If your symptoms appear before that, the odds of your having food poisoning are low. However, if your symptoms persist, you should visit the local ER. It is better to be safe than sorry.

Food Poisoning Can Make You Dehydrated

Food poisoning cases that cause diarrhea or vomiting can make you dehydrated. When you lose fluids and salts (electrolytes), you need to replenish them. Many people assume that popular sports drinks like Gatorade can help rehydrate them, but this isn't the case. Drink an oral rehydration solution such as Ceralyte, Pedialyte, or Oralyte.

There are also over-the-counter aids that can help with stomach pain, nausea, and diarrhea. For example, many people take preparations of Bismuth subsalicylate (e.g., Pepto-Bismol) to lessen the duration and severity of diarrhea.

Antidiarrheal medications may also provide symptomatic relief if your diarrhea and cramps persist. Avoid these medications if you have a high fever or bloody stool, as they can make your illness worse.

When To Contact a Health Care Provider

There are times when you should consult your healthcare provider. If you exhibit any of the following symptoms, you may have a severe case of food poisoning:

  • High fever (temperature over 101.5 F, measured orally)
  • Blood in the stools
  • Prolonged vomiting that prevents keeping liquids down
  • Dehydration
  • Dry mouth and throat
  • Dizziness when standing up
  • Diarrhea that lasts more than three days

If you have these symptoms, have a friend or family member take you to the ER. It's unsafe to drive if you feel ill.

Supplements and Homeopathic Remedies for Food Poisoning Symptoms

If you develop a minor case of food poisoning, there are some home remedies you can try. For example, you can go to a health food store or pharmacy and buy supplements. Some of the supplements recommended by homeopaths include:

  • Arsenic Album
  • Veratrum Album
  • Aloe
  • Colocynthis

It's still a good idea to see your doctor or visit the emergency room if you remain sick after 12-24 hours. You should also consult your doctor before taking any of the above supplements.

What To Eat While Food Poisoning Runs Its Course: The BRAT Diet

Not everybody who develops food poisoning goes to the hospital. Often, people don't even realize that they have a foodborne illness. They address their symptoms the same way they'd handle a stomach bug.

While you wait for your symptoms to resolve, there are certain foods you can eat that will make you feel a little better. These foods, when eaten together, make up the BRAT Diet.

This diet consists of the following foods:

  • Bananas
  • Rice
  • Applesauce
  • Toast

These foods are all easy to digest. While on the BRAT diet, you'll give your digestive system a chance to return to normal. You can always supplement these four foods with ginger ale, peppermint, and probiotics such as yogurt. If your symptoms persist despite eating this diet, visit your doctor or local urgent care center.

Do Antibiotics Help?

Most doctors will not prescribe antibiotics for food poisoning patients. Most foodborne illnesses originate from viruses, and antibiotics don't help with viruses. Your symptoms will improve in two or three days without antibiotic therapy.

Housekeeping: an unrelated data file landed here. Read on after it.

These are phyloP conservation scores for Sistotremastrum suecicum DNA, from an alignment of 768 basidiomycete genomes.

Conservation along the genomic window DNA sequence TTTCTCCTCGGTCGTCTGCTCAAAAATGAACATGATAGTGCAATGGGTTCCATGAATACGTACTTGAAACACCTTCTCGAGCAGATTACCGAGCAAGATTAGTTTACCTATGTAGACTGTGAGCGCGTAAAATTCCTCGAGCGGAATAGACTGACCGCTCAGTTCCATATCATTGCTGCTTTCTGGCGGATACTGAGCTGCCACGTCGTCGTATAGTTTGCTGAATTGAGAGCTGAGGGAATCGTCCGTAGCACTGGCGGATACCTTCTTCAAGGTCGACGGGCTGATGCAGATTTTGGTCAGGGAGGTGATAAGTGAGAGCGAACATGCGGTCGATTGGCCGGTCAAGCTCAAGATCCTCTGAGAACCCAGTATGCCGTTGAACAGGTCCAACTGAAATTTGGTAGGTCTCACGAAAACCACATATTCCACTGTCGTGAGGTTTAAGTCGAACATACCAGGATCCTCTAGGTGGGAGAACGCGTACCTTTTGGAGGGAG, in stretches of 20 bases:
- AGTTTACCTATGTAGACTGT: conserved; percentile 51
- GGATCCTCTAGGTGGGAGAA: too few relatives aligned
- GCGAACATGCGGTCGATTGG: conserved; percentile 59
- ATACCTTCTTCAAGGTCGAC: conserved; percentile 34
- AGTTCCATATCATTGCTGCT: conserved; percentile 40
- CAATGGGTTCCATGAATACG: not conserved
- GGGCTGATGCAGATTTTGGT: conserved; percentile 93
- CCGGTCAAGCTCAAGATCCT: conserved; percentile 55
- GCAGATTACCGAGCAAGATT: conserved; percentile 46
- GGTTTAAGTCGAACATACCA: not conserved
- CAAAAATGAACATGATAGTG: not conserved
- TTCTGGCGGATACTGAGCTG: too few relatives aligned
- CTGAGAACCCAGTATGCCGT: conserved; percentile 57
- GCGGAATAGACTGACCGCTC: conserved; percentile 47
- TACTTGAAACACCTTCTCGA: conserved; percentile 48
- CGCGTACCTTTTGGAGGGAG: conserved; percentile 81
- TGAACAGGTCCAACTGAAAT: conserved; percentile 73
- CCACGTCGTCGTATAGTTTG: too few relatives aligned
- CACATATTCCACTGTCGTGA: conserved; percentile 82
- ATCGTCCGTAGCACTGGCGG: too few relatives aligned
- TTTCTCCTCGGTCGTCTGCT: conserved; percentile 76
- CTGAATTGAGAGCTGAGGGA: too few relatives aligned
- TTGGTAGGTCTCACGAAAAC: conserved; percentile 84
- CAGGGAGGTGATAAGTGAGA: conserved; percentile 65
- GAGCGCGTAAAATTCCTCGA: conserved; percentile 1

Using an antibiotic to treat a viral infection could cause more harm than good. Taking an antibiotic, even with a mild bacterial infection, is often unnecessary. Overuse of antibiotics is the principal reason many bacteria are becoming resistant. The antibiotic no longer kills resistant bacteria.

Other treatments can help, and washing your hands helps prevent the spread of infection.  

Who Will Pay Your Medical Bills and Other Expenses?

You may be wondering whether you'll be responsible for medical bills related to food poisoning. Initially, you must submit a claim to your primary health insurance carrier. However, if you prevail in your personal injury case, your attorney will demand that the defendant pay your medical bills.

In most product liability law cases, plaintiffs can recover some or all of the following types of damages:

  • Medical expenses
  • Future medical bills
  • Emotional distress
  • Lost wages
  • Lost future income
  • Pain and suffering
  • Punitive damages

Remember that it's rare for a judge to award you punitive damages. These are limited to cases where the courts want to punish the defendant.

Contact a Product Liability Lawyer if You Develop Food Poisoning From a Restaurant or Grocery Store​

If you suffer a severe case of food poisoning, you may have a legal claim. It all depends on the facts of your case. For example, if you know which foods made you sick, you can sue the company that prepared or served it.

If you became sick from the food you bought at the grocery store, your personal injury attorney could sue several parties, including:

  • The food product's manufacturer
  • The distributor
  • The retailer
  • Farmer (originator)

Your attorney will handle your food poisoning lawsuit like any other product liability claim. Most product liability cases require that you prove negligence. However, in some product liability lawsuits, your attorney can argue that strict product liability applies. If this is the case, the only two things you'll need to prove are that you suffered food poisoning and that the defendant was responsible for your illness.

If you believe you suffered a severe illness due to food contamination, contact an experienced personal injury lawyer near you.

Food Poisoning Resources and Links

Below, you will find information on the diagnosis and treatment of food poisoning and tips on preventing food poisoning.

Food Poisoning Prevention Links